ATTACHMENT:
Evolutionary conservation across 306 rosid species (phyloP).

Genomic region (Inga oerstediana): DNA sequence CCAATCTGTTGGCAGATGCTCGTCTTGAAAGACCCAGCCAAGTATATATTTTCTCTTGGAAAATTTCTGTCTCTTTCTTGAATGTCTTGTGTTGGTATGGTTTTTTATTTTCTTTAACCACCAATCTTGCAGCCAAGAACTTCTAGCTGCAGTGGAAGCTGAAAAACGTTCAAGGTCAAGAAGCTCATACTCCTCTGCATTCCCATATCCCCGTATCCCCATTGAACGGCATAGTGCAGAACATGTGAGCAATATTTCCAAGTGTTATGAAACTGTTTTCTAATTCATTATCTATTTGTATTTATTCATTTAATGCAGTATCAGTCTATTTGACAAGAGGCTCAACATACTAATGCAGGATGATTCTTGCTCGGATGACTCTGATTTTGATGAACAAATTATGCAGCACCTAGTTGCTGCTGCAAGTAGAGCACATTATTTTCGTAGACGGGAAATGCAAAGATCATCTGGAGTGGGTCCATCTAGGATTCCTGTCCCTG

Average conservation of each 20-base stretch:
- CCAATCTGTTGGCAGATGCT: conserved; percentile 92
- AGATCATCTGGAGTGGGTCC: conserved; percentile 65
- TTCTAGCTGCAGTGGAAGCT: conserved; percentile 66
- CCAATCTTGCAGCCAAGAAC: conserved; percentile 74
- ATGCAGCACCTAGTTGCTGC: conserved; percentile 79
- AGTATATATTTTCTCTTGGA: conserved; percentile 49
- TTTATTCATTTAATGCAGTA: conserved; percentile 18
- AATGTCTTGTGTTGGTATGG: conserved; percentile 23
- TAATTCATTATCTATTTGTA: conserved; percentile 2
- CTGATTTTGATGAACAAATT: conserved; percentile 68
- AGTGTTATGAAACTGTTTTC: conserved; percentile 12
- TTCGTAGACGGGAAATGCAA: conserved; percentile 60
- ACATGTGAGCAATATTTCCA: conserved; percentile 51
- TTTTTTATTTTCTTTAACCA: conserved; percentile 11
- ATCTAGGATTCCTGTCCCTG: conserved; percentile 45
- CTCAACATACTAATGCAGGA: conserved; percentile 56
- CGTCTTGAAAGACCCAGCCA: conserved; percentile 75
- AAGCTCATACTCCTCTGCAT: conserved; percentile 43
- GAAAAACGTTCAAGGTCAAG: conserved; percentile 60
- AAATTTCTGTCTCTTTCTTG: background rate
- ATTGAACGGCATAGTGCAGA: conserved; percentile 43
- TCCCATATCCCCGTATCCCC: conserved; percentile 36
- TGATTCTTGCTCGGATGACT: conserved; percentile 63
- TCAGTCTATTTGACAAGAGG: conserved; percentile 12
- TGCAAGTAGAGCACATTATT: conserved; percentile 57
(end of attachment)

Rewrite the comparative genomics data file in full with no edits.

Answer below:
Evolutionary conservation across 306 rosid species (phyloP).

Genomic region (Inga oerstediana): DNA sequence CCAATCTGTTGGCAGATGCTCGTCTTGAAAGACCCAGCCAAGTATATATTTTCTCTTGGAAAATTTCTGTCTCTTTCTTGAATGTCTTGTGTTGGTATGGTTTTTTATTTTCTTTAACCACCAATCTTGCAGCCAAGAACTTCTAGCTGCAGTGGAAGCTGAAAAACGTTCAAGGTCAAGAAGCTCATACTCCTCTGCATTCCCATATCCCCGTATCCCCATTGAACGGCATAGTGCAGAACATGTGAGCAATATTTCCAAGTGTTATGAAACTGTTTTCTAATTCATTATCTATTTGTATTTATTCATTTAATGCAGTATCAGTCTATTTGACAAGAGGCTCAACATACTAATGCAGGATGATTCTTGCTCGGATGACTCTGATTTTGATGAACAAATTATGCAGCACCTAGTTGCTGCTGCAAGTAGAGCACATTATTTTCGTAGACGGGAAATGCAAAGATCATCTGGAGTGGGTCCATCTAGGATTCCTGTCCCTG

Average conservation of each 20-base stretch:
- CCAATCTGTTGGCAGATGCT: conserved; percentile 92
- AGATCATCTGGAGTGGGTCC: conserved; percentile 65
- TTCTAGCTGCAGTGGAAGCT: conserved; percentile 66
- CCAATCTTGCAGCCAAGAAC: conserved; percentile 74
- ATGCAGCACCTAGTTGCTGC: conserved; percentile 79
- AGTATATATTTTCTCTTGGA: conserved; percentile 49
- TTTATTCATTTAATGCAGTA: conserved; percentile 18
- AATGTCTTGTGTTGGTATGG: conserved; percentile 23
- TAATTCATTATCTATTTGTA: conserved; percentile 2
- CTGATTTTGATGAACAAATT: conserved; percentile 68
- AGTGTTATGAAACTGTTTTC: conserved; percentile 12
- TTCGTAGACGGGAAATGCAA: conserved; percentile 60
- ACATGTGAGCAATATTTCCA: conserved; percentile 51
- TTTTTTATTTTCTTTAACCA: conserved; percentile 11
- ATCTAGGATTCCTGTCCCTG: conserved; percentile 45
- CTCAACATACTAATGCAGGA: conserved; percentile 56
- CGTCTTGAAAGACCCAGCCA: conserved; percentile 75
- AAGCTCATACTCCTCTGCAT: conserved; percentile 43
- GAAAAACGTTCAAGGTCAAG: conserved; percentile 60
- AAATTTCTGTCTCTTTCTTG: background rate
- ATTGAACGGCATAGTGCAGA: conserved; percentile 43
- TCCCATATCCCCGTATCCCC: conserved; percentile 36
- TGATTCTTGCTCGGATGACT: conserved; percentile 63
- TCAGTCTATTTGACAAGAGG: conserved; percentile 12
- TGCAAGTAGAGCACATTATT: conserved; percentile 57